Money & Banking

DBS Bank India to focus on SME and consumer business to expand

Surabhi Mumbai | Updated on August 07, 2019 Published on August 07, 2019

DBS Bank India, which returned to profitability in 2018-19, is now ready for growth, according to its CEO Surojit Shome. He said the bank will focus on increasing its SME and consumer business and look at tripling its balance sheet in the next five years.

“One of the better parts of our performance in 2018-19 is that we managed to get our net non-performing assets down to 0.33 per cent, and our coverage is above 90 per cent. Those are the two big balance sheet improvements. We have also brought in more capital,” said Shome, adding that the bank will now focus on growing its consumer and SME business, largely through its digital platform.

DBS Bank (branches) were amalgamated by conversion into DBS Bank India Limited (DBIL), a wholly-owned subsidiary (WoS) of Singapore-based DBS Bank, from March 1. It reported a net profit of ₹14.5 crore in 2018-19, against a loss of ₹533 crore in 2017-18.

Over the next five years, the bank plans to change its lending book mix, which currently has about 70 per cent to 75 per cent exposure to large corporates. “Over a five-year period, we would want to go to a 40:30:30 ratio, with 40 per cent of large corporates and 30 per cent each of SME and consumer business – both from a balance sheet and profitability perspective,” said Shome. In the SME sector, it will focus on companies across the spectrum from ₹1 crore up to ₹1,000 crore. “We built a digital underwriting model to lend to smaller SMEs, and we are in the process of rolling that out. We will use our physical outlets to reach out to our customers,” said Shome.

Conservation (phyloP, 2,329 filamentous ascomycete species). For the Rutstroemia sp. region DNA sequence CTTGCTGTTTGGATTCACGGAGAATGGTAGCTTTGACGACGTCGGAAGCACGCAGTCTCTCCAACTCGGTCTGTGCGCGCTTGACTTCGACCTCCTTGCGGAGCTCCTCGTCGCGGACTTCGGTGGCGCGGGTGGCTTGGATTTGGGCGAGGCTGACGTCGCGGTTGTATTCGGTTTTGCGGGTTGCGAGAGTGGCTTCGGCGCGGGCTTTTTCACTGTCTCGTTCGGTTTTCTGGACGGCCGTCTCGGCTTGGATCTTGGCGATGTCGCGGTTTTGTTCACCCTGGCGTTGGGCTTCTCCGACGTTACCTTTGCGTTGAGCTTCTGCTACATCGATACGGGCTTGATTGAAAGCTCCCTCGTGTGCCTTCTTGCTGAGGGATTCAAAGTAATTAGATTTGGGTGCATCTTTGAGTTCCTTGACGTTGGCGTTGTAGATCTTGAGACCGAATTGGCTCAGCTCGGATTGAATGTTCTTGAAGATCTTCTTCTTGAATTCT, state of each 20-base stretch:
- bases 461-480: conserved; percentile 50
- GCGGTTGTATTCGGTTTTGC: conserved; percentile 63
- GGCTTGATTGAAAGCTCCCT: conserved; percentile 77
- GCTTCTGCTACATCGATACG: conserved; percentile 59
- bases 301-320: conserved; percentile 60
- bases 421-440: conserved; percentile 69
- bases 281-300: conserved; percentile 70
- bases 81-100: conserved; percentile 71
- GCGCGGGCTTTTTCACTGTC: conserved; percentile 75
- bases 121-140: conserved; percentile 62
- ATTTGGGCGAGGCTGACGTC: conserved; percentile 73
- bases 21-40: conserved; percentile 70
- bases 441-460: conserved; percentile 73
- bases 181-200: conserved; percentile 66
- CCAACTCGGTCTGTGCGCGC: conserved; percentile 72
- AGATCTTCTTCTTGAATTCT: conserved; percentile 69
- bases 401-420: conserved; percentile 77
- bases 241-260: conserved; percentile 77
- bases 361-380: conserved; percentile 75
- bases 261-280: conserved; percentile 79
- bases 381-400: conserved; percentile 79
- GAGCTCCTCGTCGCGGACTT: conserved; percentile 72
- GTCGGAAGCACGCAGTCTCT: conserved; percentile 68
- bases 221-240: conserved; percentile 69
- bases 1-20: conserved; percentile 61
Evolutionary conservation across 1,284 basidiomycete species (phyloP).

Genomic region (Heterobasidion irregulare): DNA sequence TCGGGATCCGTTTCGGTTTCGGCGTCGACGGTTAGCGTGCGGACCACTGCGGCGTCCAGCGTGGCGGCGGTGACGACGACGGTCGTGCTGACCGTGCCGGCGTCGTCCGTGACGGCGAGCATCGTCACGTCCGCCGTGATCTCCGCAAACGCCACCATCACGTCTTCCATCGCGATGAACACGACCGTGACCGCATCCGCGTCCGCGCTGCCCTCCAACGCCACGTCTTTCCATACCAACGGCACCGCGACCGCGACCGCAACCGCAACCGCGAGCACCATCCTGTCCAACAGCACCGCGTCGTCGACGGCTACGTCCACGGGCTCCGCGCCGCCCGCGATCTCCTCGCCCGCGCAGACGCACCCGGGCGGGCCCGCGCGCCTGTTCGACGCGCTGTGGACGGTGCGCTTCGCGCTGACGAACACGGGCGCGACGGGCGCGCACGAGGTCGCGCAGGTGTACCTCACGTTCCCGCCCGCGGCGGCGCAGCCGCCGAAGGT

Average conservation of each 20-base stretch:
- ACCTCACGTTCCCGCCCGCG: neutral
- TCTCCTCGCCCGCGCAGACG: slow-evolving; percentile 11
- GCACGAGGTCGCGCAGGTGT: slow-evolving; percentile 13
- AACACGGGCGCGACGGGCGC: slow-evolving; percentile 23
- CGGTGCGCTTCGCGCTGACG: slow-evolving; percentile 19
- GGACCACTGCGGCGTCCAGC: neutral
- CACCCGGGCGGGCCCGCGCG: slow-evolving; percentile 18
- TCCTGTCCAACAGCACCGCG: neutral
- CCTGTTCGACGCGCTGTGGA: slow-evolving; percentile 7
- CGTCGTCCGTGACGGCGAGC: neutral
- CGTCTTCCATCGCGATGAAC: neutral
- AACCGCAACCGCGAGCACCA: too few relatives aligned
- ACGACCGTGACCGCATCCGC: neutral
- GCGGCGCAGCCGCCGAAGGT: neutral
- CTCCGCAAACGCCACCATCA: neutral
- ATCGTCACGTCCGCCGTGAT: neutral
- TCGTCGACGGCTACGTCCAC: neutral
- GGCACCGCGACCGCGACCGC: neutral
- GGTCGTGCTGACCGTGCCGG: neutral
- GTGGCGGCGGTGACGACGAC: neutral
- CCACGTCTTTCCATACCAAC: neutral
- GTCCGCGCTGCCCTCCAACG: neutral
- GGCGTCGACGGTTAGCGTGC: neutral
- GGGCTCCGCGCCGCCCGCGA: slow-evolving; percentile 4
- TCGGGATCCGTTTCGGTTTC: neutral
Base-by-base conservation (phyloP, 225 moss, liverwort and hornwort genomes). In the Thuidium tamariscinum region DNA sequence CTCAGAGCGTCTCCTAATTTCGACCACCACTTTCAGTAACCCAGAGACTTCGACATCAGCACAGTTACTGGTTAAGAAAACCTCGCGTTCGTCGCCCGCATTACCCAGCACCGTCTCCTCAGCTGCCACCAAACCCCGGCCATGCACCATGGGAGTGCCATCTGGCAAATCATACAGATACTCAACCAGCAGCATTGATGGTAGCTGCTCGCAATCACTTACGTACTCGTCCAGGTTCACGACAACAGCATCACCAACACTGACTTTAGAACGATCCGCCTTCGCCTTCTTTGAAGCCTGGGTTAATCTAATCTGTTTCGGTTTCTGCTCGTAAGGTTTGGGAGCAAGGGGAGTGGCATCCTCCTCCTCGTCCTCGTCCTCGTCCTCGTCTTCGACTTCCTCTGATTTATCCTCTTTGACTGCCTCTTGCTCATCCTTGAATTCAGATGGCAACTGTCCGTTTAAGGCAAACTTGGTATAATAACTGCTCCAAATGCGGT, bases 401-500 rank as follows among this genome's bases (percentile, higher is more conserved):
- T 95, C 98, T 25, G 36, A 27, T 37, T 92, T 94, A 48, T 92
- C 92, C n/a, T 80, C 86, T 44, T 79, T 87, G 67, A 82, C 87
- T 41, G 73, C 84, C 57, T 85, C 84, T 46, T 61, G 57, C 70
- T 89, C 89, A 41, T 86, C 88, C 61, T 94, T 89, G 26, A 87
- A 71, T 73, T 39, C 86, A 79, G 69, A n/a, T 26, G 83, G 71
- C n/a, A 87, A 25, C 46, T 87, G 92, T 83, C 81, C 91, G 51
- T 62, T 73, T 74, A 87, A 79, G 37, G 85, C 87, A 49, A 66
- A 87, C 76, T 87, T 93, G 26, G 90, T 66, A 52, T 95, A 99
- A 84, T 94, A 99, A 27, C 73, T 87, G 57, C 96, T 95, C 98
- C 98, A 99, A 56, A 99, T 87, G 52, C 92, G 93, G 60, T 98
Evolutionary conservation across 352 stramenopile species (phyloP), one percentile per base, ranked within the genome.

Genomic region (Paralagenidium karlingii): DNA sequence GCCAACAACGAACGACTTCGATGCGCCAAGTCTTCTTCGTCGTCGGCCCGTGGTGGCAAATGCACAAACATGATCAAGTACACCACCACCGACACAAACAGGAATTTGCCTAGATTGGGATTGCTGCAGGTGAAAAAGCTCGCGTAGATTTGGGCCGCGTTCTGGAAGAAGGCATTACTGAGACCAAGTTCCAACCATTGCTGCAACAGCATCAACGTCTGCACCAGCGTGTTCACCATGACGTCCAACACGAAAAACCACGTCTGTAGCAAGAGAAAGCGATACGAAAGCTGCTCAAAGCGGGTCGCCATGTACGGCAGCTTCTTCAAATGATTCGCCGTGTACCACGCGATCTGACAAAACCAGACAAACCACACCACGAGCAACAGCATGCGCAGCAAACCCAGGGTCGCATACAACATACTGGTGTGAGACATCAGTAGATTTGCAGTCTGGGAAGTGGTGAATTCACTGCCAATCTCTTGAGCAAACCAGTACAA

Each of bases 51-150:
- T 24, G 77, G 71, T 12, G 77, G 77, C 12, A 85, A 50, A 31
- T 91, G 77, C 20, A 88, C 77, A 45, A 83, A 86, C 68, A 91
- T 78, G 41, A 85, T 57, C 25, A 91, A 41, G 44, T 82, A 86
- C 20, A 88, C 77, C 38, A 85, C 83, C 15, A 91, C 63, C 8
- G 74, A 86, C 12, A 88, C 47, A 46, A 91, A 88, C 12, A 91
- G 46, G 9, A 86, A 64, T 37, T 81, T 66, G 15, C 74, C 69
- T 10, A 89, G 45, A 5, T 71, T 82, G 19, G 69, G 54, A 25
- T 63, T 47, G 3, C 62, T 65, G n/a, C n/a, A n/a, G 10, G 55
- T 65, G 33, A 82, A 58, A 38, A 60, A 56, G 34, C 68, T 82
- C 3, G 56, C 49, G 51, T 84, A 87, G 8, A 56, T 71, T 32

Infra sector

Having faced turbulence in its lending to the infrastructure sector earlier, DBS Bank India plans to remain cautious about its exposure to the sector.

“We have lent to infra in the past, but it has had its own challenges around regulations. We do some (lending) around renewable energy, lent to a container terminal here, but it is not particularly an area we are looking to build on a standalone basis,” said Shome.

Shome said the bank is not looking to raise more capital right now. “We have excess capital, need to grow to justify our capital,” he said. Its capital adequacy ratio stood at 19.69 per cent in 2018-19, up from 16.14 per cent, after capital infusion of ₹1,300 crore by parent DBS Holdings in December last year.

The lender plans to strengthen its presence in the country, and intends to establish over 100 customer touchpoints – a combination of branches and e-kiosks – across 25 cities in the next 12-18 months.

Published on August 07, 2019

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